23 Crisis Prevention Outreach Programs Target Populations Facilitates Access to Appropriate Service Facilitates Intervention Behavioral Health Partnership

24 Community Based EMS Programs Direct Community Involvement Partnership with Good Samaritans Awareness/Education/Training MICR/CPR Training First Aid Training Hospital Partnerships Immunizations School Partnerships

25 What… When… Where… Why…

26 The Reason We Are Still Needed

27 …and Needed Less

28 The Fire Service is Getting More Expensive…

29

30

31 Mobile Integrated Healthcare Programs Pilot programs focus on Patient Navigation – Nurse Triage – EMS Loyalty Programs – Readmission Avoidance – Hospice Revocation Avoidance – 23-hour Observation Avoidance Require Agility

32 Core Reform Strategies Public Reporting: engaging consumers and other stakeholders Health Information Technology: enabling improvement Value-Based Payment: rewarding achievement Clinically Integrated Delivery Systems: achieving patient centered care

33 A Future System Affordable Accessible – to care and to information Seamless and Coordinated High Quality – timely, equitable, safe Person and Family-Centered Supportive of Clinicians in serving their patients needs Engaged with the community and fulfilling its populations unique needs

34 Developmental Needs Cost Recovery Shared Savings Pay-For-Performance Capitation ACO Involvement Fire Station Based Clinics 72 hr. Patient Follow-Ups Research Evidenced-Based Quality Assurance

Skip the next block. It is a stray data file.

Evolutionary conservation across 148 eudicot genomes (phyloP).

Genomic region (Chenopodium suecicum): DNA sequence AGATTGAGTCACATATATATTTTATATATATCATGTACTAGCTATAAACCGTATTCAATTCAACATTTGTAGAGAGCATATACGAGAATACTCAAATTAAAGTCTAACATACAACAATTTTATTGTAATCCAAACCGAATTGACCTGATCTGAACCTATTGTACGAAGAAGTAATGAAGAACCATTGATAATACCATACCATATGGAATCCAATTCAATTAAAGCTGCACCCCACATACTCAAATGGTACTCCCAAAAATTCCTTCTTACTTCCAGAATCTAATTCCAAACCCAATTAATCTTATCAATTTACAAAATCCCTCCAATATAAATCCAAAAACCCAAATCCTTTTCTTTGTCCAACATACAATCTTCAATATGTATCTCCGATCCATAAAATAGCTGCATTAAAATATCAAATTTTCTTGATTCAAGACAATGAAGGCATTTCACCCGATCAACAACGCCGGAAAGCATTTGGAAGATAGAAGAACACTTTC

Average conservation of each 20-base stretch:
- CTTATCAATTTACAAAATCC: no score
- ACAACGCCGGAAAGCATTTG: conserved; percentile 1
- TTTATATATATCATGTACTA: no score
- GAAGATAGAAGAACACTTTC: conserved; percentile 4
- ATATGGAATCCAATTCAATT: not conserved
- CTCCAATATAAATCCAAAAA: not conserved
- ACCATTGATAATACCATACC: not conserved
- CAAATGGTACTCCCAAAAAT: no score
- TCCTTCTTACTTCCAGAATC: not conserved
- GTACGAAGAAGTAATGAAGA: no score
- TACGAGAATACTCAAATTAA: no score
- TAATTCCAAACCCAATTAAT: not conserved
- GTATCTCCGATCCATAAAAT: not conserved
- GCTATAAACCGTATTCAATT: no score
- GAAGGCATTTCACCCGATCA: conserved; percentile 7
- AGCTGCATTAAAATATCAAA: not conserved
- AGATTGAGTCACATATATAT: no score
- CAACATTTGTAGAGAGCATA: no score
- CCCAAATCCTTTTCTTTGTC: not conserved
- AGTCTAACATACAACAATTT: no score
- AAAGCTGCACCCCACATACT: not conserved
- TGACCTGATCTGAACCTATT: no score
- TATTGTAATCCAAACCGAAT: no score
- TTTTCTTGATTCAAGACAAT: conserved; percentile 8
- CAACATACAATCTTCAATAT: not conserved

35 To view a copy of this presentation… Find us: mesafiredept East Valley Wellness AZ

36 IASIS Healthcare (One of the largest healthcare organizations in the US) 176 Beds 15 Bed Emergency Department 55,000 ED visits a year Level 3 Trauma, Stroke Center, Cardiac Center Mountain Vista Medical Center Public-Private Partnership

37 Mesa Fire and Medical Model National Health Care Major Issue Cost of Health Care % GDP Evolving Issues Creation of Accountable Care Organizations CMS Grant Opportunity Impact of Affordable Care Act Resulting Changes to CMS

38 Affordable Care Act Community Care Initiative: Aims and Drivers

39 Behavioral Health Dispatch to Definitive Care in 1 hr 45 min Video

40 Citywide BLS Calls 2013

41 Behavioral Health/Substance Abuse 2013

42 Behavioral Health/Suicide Threat 2013

43 2012/13 Community Care Response Pilot Community Care Response Unit 2012/13 CCR Responses 1,250 Directed to Appropriate Care500 (40%) Medicaid3,723 Medicare2,817 Private1,509 Uninsured2,012 Directed to Appropriate Care (potential)4, /13 Low Acuity Response Analysis (based on current dispatch protocols)

44 Cost Response Apparatus Community Care Response Unit Average Per Patient Total $375 Human Resource Captain Paramedic and Nurse Practitioner or Behavioral Specialist) Supplies/Equipment $20 $45 $310

45 Behavioral Health Unit Insurance Coverage Including Patients with no Insurance Information 2013 Medicare18% Medicaid15% Private8% None1% No Information59%

46 Behavioral Health Unit Insurance Coverage 2013 Medicare44% Medicaid36% Private19% None1%

47 Billing Information for Behavioral Health Unit Information Provided by the Mental Health Provider 2013 Private 23% Medicare 3% Uninsured 29% Medicaid/Medicare/Magellan 45%

48 Community Care Response Unit Expansion of the model Public-Private Partnerships Higher Education for Members Enhance public access Fire Station Based Clinics Determine demographics

49 Public School Partnerships Communication Center Centralized Medical Direction On site medical direction Telemedicine Business/Special Events Integrate into health care systems The Next Generation

50 Post Surgical Checks Injury Prevention Community Based EMS Behavioral Health Intervention Sustainability Healthcare Information Exchange

51 Not to replace the Primary Care Physician